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Chonchi - Cucao

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Discover Chonchi and Cucao, "The End of Christendom"

After seeing the sights of Castro -its spectacular wooden church, palafito houses, restaurants, museums and mythology- head south 20 km to Chonchi and from there to Cucao.

Located on the island's eastern coast, Chonchi is a small fishing town with a charming market and a restaurant on the bay. It was invaded by pirates centuries ago and operated as shipping port for exporting Chiloé cypress wood. Spanish colonists called this region "the end of Christendom" because it was from here that the Jesuit missionaries set out to evangelize the communities of nearby islets and regions to the south of Chiloé Island. These missionaries built the Church of San Carlos de Borroneo in Chonchi, one of 16 Chiloé churches that are collectively considered a UNESCO World Heritage Site.

The locally run Living Museum of Chonchi Traditions houses exhibits that allow visitors to experience the Chiloé lifestyle up close.
After visiting Chonchi, you can head west along the shores of Lake Huillinco to the bay of Cucao. This was the place visited by Darwin in 1834 when he came to Chiloé aboard the Beagle. Cucao will surprise you with its endless beach, a peaceful and solitary spot that has the island's lush green foliage as a backdrop. This is a great place for exploring, enjoying a picnic, or just spending the day contemplating this beautiful corner of Chiloé.

From Cucao you can enter Chiloé National Park, which boasts eight hiking trails through leafy pristine forests that are home to over one hundred species of birds as well as the Chilean pudú deer and foxes.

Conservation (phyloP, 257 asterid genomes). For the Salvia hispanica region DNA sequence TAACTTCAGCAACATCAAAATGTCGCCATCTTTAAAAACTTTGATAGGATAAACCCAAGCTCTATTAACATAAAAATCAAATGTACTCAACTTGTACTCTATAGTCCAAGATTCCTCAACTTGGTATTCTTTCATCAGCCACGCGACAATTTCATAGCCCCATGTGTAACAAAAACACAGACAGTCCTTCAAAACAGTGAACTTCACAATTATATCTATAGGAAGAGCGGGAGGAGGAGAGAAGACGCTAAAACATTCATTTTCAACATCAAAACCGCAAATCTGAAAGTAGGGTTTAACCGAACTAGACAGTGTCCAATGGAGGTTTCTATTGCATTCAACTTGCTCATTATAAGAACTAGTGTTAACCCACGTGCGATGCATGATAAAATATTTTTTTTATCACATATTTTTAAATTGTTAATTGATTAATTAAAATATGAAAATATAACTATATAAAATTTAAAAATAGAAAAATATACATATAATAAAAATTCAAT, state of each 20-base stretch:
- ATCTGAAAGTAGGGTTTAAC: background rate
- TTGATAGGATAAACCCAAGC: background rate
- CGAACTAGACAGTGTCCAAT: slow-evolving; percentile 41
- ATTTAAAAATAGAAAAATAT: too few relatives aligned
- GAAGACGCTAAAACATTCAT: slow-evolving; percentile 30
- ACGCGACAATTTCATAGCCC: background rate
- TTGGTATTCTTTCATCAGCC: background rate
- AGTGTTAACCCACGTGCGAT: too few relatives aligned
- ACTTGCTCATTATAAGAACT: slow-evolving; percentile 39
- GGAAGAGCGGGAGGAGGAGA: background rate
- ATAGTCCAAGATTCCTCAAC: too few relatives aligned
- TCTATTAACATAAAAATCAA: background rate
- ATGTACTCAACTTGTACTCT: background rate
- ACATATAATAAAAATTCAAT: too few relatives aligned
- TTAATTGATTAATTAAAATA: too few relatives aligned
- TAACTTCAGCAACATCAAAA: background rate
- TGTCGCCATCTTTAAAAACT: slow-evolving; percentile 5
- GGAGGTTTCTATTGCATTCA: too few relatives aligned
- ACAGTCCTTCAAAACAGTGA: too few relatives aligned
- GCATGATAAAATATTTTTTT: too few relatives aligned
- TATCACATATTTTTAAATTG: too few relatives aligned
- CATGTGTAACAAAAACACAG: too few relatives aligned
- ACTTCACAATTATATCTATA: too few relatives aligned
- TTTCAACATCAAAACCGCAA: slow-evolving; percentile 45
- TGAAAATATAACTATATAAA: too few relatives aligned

Featured Destinations

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Getting There

By Bus
Leave Castro daily for Chonchi, where you can catch a bus to Cucao and to Chiloé National Park. These run every hour in the summer time.




Chiloé National Park Licor de Oro
If you're planning on exploring the park, don't forget to bring waterproof shoes and a rain jacket or poncho as it rains a lot here, even in the summer. Cucao is the last place to buy provisions, though they tend to be more expensive there than in Chonchi or Castro. The park building has information on flora and fauna as well as a small museum. Chonchi's "golden liquor," which is made from milk and alcohol, is one hundred percent local. In fact, it is only made in this one town. It is served as an aperitif in local restaurants and can be bought in markets all over Chiloé.


Shared taxis and buses leave Castro daily for Chonchi, where you can catch a bus to Cucao and to Chiloé National Park. These run every hour in the summer time.


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